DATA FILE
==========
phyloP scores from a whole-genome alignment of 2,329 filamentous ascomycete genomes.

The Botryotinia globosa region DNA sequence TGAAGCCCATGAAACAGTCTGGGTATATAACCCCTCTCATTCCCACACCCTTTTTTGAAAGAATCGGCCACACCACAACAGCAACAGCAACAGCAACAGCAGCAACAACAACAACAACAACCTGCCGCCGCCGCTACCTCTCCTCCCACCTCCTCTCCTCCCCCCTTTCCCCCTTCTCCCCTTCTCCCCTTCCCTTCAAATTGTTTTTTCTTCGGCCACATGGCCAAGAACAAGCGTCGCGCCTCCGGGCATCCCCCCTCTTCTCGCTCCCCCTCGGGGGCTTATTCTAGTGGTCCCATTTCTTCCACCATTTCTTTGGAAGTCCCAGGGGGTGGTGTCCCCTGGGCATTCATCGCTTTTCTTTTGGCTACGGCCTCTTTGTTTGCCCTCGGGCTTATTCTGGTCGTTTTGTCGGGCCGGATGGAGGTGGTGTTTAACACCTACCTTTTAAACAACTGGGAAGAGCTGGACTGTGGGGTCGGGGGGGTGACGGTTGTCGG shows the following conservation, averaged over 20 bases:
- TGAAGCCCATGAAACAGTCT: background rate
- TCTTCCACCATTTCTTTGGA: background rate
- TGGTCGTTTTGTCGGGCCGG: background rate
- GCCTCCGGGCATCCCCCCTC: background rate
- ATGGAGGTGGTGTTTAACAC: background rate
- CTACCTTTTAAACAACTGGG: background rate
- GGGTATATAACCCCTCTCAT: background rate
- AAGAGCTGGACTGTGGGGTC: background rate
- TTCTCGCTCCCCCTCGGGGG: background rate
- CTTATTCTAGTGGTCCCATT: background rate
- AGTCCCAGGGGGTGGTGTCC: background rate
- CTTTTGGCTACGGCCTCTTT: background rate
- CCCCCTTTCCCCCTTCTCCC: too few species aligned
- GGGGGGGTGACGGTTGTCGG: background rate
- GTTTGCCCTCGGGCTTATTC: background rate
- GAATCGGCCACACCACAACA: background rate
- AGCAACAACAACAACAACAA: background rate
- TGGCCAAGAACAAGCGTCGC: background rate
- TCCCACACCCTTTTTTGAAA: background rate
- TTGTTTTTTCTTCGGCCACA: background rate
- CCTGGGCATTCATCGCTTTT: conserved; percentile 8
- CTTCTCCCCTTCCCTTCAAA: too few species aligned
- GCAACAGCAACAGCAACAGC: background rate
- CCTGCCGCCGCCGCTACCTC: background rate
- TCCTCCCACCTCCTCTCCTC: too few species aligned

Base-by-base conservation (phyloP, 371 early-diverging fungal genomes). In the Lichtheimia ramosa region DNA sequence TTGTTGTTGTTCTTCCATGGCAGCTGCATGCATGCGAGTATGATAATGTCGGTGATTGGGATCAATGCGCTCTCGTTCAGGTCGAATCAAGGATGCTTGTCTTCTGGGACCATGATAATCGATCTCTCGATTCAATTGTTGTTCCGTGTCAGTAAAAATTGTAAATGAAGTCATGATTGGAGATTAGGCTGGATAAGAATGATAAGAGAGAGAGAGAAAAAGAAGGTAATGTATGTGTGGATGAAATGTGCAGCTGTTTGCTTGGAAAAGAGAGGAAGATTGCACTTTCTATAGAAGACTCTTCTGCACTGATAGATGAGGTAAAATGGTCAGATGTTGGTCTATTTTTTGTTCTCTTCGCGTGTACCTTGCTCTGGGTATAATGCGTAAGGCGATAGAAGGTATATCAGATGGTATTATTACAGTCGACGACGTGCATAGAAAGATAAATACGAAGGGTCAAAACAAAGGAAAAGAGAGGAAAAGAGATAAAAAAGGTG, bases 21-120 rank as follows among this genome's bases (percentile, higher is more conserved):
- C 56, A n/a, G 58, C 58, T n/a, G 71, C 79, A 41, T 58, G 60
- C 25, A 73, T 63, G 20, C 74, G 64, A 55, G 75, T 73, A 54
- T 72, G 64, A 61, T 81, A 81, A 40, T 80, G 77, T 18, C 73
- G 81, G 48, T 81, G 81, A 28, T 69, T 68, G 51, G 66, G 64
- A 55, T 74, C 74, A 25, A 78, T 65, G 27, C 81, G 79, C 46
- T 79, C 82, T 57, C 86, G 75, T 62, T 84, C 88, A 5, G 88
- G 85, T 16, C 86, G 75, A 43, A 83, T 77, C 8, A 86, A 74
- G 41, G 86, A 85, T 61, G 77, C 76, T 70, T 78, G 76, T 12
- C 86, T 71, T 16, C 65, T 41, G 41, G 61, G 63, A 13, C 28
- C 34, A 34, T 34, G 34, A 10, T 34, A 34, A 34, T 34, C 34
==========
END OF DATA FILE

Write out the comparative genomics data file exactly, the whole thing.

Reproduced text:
phyloP scores from a whole-genome alignment of 2,329 filamentous ascomycete genomes.

The Botryotinia globosa region DNA sequence TGAAGCCCATGAAACAGTCTGGGTATATAACCCCTCTCATTCCCACACCCTTTTTTGAAAGAATCGGCCACACCACAACAGCAACAGCAACAGCAACAGCAGCAACAACAACAACAACAACCTGCCGCCGCCGCTACCTCTCCTCCCACCTCCTCTCCTCCCCCCTTTCCCCCTTCTCCCCTTCTCCCCTTCCCTTCAAATTGTTTTTTCTTCGGCCACATGGCCAAGAACAAGCGTCGCGCCTCCGGGCATCCCCCCTCTTCTCGCTCCCCCTCGGGGGCTTATTCTAGTGGTCCCATTTCTTCCACCATTTCTTTGGAAGTCCCAGGGGGTGGTGTCCCCTGGGCATTCATCGCTTTTCTTTTGGCTACGGCCTCTTTGTTTGCCCTCGGGCTTATTCTGGTCGTTTTGTCGGGCCGGATGGAGGTGGTGTTTAACACCTACCTTTTAAACAACTGGGAAGAGCTGGACTGTGGGGTCGGGGGGGTGACGGTTGTCGG shows the following conservation, averaged over 20 bases:
- TGAAGCCCATGAAACAGTCT: background rate
- TCTTCCACCATTTCTTTGGA: background rate
- TGGTCGTTTTGTCGGGCCGG: background rate
- GCCTCCGGGCATCCCCCCTC: background rate
- ATGGAGGTGGTGTTTAACAC: background rate
- CTACCTTTTAAACAACTGGG: background rate
- GGGTATATAACCCCTCTCAT: background rate
- AAGAGCTGGACTGTGGGGTC: background rate
- TTCTCGCTCCCCCTCGGGGG: background rate
- CTTATTCTAGTGGTCCCATT: background rate
- AGTCCCAGGGGGTGGTGTCC: background rate
- CTTTTGGCTACGGCCTCTTT: background rate
- CCCCCTTTCCCCCTTCTCCC: too few species aligned
- GGGGGGGTGACGGTTGTCGG: background rate
- GTTTGCCCTCGGGCTTATTC: background rate
- GAATCGGCCACACCACAACA: background rate
- AGCAACAACAACAACAACAA: background rate
- TGGCCAAGAACAAGCGTCGC: background rate
- TCCCACACCCTTTTTTGAAA: background rate
- TTGTTTTTTCTTCGGCCACA: background rate
- CCTGGGCATTCATCGCTTTT: conserved; percentile 8
- CTTCTCCCCTTCCCTTCAAA: too few species aligned
- GCAACAGCAACAGCAACAGC: background rate
- CCTGCCGCCGCCGCTACCTC: background rate
- TCCTCCCACCTCCTCTCCTC: too few species aligned

Base-by-base conservation (phyloP, 371 early-diverging fungal genomes). In the Lichtheimia ramosa region DNA sequence TTGTTGTTGTTCTTCCATGGCAGCTGCATGCATGCGAGTATGATAATGTCGGTGATTGGGATCAATGCGCTCTCGTTCAGGTCGAATCAAGGATGCTTGTCTTCTGGGACCATGATAATCGATCTCTCGATTCAATTGTTGTTCCGTGTCAGTAAAAATTGTAAATGAAGTCATGATTGGAGATTAGGCTGGATAAGAATGATAAGAGAGAGAGAGAAAAAGAAGGTAATGTATGTGTGGATGAAATGTGCAGCTGTTTGCTTGGAAAAGAGAGGAAGATTGCACTTTCTATAGAAGACTCTTCTGCACTGATAGATGAGGTAAAATGGTCAGATGTTGGTCTATTTTTTGTTCTCTTCGCGTGTACCTTGCTCTGGGTATAATGCGTAAGGCGATAGAAGGTATATCAGATGGTATTATTACAGTCGACGACGTGCATAGAAAGATAAATACGAAGGGTCAAAACAAAGGAAAAGAGAGGAAAAGAGATAAAAAAGGTG, bases 21-120 rank as follows among this genome's bases (percentile, higher is more conserved):
- C 56, A n/a, G 58, C 58, T n/a, G 71, C 79, A 41, T 58, G 60
- C 25, A 73, T 63, G 20, C 74, G 64, A 55, G 75, T 73, A 54
- T 72, G 64, A 61, T 81, A 81, A 40, T 80, G 77, T 18, C 73
- G 81, G 48, T 81, G 81, A 28, T 69, T 68, G 51, G 66, G 64
- A 55, T 74, C 74, A 25, A 78, T 65, G 27, C 81, G 79, C 46
- T 79, C 82, T 57, C 86, G 75, T 62, T 84, C 88, A 5, G 88
- G 85, T 16, C 86, G 75, A 43, A 83, T 77, C 8, A 86, A 74
- G 41, G 86, A 85, T 61, G 77, C 76, T 70, T 78, G 76, T 12
- C 86, T 71, T 16, C 65, T 41, G 41, G 61, G 63, A 13, C 28
- C 34, A 34, T 34, G 34, A 10, T 34, A 34, A 34, T 34, C 34